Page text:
Growing up, everyone around me thought our family was rich. We drove nice cars, dressed neatly and never hinted at our money woes. It was strange because we couldn’t be more middle class when it came to our household income but the truth didn’t matter, there was no point denying.
One day, I asked my mom about this, and she told me that though we didn’t have doodles of money, we stretched every dollar like it was noodles that wouldn’t snap. Here were a few of her tricks:
1. Don’t Buy Everything
I forgot where I heard the quote first, but I love the saying of “You can have anything, but you cannot have everything.” We often bought quality goods that lasts for a long time without showing wear, but we were never allowed to buy everything we have our sights set on. We force ourselves to contemplate again and again whether something was really worth our hard earned dollars before we made the purchase. Strangely enough, not taking our wallet out as often made every purchase more special too.
The 30 day rule helped, but just the fact that we didn’t buy everything right on the spot cut down the majority of our spending.
2. Never Spending More for the Same Thing
We just got used to spending the time to look for bargains and see if we can do more with less. If there was another item that costs less but offered comparable benefits, we usually opted for the cheaper version. Not only did it save us money over the long run, the research involved in the whole process also made us more aware of the quality of the items we were buying, helping us narrow down the vast number of choices out there.
It didn’t start off that way though, as we were paying for features we didn’t even want (or know about) like everybody else. Eventually, looking back at our past purchases helped. Did we really need to spend that much on the TV we bought when something much less would have worked just as well?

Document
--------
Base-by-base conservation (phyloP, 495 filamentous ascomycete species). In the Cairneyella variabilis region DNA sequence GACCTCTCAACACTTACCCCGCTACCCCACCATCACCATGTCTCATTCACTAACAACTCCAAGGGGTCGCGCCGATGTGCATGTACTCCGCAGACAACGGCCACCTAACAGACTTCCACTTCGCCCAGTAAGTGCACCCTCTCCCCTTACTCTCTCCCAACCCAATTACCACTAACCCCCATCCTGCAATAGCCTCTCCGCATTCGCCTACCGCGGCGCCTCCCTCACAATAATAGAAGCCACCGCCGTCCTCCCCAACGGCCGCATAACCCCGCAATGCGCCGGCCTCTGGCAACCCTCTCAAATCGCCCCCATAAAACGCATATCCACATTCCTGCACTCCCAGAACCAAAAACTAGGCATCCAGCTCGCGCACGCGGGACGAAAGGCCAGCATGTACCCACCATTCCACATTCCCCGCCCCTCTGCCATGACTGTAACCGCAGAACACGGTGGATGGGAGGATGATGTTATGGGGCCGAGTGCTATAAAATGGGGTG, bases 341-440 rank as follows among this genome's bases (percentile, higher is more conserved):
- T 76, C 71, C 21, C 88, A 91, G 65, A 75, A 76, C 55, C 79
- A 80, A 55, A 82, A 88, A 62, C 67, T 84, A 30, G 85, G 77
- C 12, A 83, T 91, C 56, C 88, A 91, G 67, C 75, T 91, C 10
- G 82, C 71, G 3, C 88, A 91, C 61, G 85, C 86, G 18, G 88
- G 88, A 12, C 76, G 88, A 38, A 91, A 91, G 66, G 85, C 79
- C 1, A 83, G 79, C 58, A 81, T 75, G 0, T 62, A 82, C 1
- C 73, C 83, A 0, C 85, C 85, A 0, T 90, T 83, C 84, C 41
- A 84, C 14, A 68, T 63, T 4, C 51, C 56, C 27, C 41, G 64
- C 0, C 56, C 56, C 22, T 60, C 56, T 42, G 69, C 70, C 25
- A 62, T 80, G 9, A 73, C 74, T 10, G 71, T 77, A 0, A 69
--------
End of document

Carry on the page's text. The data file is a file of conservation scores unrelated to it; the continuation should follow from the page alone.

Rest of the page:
3. Don’t Keep Buying the Same Thing Over and Over Again
Buying quality products isn’t enough. You still have to take care of what you purchase if you want it to last. Cherishing what you have also helps reduce the chances that it gets lost and needs to be replaced.
We owned a nice car, but we drove it for 10 years. Let me give you an example of how the math works to illustrate my point. Let’s say you changed a $30,000 car every three years. Usually, the typical car you buy would depreciate to roughly $10,000 – $15,000 after three years. Let’s tilt the numbers to your side and use $15,000. This means that you are still losing $5,000 a year. After 10 years, that’s $50,000, enough to buy a much more luxurious car.
This works for cars, but it pretty much works for everything too. Instead of replacing your computer all the time, why not take care of it by cleaning it up every once in a while? How about your clothes? If you wash them as instructed by the labels, they will last longer and look nicer. Shoes? Take some time to clean out the dirt before it starts chewing into the fabric. The list is goes on and on…